WASHINGTON — The federal government is outlining a sweeping plan to make COVID-19 vaccines available for free to all Americans, but polls show a strong undercurrent of skepticism across the country.
In a report Wednesday to Congress and an accompanying “playbook” for states and localities, federal health agencies and the Defense Department are sketching out complex plans for a vaccination campaign to begin gradually in January or later this year, eventually ramping up to reach any American who wants a shot.
According to The Associated Press, facets of the playbook include:
- Most COVID-19 vaccines will require two shots to be taken three to four weeks apart. Those who receive these vaccines will need to receive doses made by the same drugmaker.
- Early in the vaccination campaign, supplies will be limited and will be reserved for health care and other essential workers, as well as vulnerable groups. Later phases of the campaign would expand distribution to the entire country.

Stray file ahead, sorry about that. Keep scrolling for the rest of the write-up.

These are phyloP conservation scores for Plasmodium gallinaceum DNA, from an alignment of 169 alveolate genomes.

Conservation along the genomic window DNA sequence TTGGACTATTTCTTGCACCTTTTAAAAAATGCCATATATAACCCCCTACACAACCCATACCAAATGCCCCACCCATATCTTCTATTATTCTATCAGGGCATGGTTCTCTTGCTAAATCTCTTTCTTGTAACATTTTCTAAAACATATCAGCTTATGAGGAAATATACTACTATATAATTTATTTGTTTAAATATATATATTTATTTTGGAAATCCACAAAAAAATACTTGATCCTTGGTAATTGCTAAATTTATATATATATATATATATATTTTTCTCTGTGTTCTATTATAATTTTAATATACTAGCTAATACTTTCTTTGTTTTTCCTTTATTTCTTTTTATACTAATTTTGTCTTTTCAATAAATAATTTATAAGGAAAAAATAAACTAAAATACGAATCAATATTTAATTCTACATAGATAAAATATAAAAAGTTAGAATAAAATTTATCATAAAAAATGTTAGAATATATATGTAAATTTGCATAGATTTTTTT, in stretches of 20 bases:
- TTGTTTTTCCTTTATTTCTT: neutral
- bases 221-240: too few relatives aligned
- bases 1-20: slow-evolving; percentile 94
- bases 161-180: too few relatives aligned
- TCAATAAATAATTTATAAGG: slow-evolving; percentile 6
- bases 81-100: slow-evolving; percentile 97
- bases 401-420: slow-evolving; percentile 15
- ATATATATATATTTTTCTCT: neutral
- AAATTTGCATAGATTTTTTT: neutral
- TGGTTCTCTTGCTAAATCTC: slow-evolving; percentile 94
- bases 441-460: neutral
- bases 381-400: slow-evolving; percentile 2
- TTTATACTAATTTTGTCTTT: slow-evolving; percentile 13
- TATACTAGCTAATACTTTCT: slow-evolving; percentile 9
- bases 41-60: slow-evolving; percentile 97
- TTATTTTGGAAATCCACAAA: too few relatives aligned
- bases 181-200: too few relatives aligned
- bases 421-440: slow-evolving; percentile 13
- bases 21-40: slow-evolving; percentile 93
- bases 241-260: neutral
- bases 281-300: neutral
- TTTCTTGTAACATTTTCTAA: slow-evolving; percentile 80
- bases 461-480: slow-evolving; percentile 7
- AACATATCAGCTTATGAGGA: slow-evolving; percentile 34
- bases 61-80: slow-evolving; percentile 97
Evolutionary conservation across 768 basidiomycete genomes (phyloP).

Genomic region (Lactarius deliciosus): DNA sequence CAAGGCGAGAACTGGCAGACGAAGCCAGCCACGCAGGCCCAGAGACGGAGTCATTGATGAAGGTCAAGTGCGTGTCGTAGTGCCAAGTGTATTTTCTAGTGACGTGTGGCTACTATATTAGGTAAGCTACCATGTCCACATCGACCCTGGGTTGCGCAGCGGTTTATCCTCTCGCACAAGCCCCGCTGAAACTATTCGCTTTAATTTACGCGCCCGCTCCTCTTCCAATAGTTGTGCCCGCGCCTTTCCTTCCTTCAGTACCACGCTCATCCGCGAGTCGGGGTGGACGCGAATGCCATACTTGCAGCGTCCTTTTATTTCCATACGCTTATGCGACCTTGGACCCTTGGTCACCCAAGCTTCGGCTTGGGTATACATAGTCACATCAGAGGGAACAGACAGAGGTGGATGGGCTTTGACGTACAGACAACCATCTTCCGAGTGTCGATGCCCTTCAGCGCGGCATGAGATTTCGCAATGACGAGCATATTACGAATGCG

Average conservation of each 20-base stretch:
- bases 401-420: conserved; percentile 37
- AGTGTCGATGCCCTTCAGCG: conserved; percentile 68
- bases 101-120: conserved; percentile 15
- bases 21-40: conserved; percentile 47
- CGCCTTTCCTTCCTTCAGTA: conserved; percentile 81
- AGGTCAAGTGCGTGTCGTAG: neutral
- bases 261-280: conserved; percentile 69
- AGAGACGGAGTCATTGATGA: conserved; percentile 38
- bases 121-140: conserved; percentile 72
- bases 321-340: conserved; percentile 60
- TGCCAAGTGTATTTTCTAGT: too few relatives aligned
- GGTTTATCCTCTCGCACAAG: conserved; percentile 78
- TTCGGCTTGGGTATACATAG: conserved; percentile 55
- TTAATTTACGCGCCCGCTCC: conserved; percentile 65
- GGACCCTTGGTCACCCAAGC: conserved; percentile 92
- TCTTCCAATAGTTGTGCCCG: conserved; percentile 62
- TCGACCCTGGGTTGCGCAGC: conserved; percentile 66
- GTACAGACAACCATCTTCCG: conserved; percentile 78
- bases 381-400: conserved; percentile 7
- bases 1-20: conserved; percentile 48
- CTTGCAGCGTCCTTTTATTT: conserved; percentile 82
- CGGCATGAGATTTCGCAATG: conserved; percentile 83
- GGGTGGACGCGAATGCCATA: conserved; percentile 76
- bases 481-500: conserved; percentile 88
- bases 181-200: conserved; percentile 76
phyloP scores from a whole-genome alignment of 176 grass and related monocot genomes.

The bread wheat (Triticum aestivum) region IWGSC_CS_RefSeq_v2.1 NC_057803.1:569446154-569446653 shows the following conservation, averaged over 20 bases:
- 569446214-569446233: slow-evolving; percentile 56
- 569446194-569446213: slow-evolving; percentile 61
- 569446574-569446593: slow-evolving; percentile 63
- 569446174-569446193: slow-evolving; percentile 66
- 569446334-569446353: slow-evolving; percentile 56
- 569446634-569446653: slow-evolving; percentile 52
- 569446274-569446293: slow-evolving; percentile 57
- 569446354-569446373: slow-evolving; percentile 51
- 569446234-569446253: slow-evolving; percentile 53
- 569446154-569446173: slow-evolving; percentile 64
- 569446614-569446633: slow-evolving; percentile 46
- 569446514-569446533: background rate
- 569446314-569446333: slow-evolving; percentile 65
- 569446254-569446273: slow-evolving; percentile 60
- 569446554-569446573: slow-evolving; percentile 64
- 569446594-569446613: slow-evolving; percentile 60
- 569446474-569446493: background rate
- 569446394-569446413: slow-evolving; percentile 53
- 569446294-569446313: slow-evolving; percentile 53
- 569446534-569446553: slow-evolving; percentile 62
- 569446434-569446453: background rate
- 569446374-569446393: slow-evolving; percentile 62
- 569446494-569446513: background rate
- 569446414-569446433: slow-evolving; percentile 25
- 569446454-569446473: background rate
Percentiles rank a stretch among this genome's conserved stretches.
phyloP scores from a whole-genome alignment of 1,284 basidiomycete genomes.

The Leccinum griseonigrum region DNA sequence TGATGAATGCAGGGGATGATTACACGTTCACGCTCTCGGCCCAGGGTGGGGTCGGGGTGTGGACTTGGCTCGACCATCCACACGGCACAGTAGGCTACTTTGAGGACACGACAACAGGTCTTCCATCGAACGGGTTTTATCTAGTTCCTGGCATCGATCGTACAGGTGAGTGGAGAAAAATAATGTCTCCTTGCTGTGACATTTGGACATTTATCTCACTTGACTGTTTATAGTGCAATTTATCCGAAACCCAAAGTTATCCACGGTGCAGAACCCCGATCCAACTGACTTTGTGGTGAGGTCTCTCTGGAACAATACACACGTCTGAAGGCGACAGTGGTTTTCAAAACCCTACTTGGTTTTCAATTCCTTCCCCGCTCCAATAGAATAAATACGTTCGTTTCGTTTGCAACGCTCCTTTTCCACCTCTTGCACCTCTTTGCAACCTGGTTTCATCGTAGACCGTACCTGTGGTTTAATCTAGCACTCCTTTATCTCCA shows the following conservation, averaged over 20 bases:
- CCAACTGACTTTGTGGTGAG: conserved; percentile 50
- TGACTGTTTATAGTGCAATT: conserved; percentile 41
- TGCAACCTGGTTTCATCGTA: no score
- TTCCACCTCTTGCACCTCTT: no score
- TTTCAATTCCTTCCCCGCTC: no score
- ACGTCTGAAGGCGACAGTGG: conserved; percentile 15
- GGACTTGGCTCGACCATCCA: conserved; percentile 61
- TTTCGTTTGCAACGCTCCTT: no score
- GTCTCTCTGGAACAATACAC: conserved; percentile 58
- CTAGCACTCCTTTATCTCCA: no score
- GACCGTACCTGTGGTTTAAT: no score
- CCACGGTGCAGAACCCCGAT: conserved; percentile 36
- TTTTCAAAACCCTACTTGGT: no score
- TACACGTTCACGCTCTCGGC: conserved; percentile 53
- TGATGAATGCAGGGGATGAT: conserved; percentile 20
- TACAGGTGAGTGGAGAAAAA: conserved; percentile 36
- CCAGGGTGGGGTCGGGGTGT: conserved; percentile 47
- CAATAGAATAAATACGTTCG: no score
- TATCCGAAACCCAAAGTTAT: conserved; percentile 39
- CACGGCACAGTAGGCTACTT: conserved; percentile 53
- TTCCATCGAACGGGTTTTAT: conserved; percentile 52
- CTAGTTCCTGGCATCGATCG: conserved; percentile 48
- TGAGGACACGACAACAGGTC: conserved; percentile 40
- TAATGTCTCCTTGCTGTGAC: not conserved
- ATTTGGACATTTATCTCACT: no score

- The vaccine will be free to those who receive it, thanks to funding allocated by Congress and the Trump administration.
- States and local communities will handle distributing the vaccine, and must submit plans to the federal government in about a month's time.
The vaccination campaign faces an uphill battle from a skeptical public. An AP poll taken in May found only about half said they would get a COVID-19 vaccine. Experts say at least 70% of Americans need to be vaccinated or have immunity from a previous contraction in order to protect the country from the virus.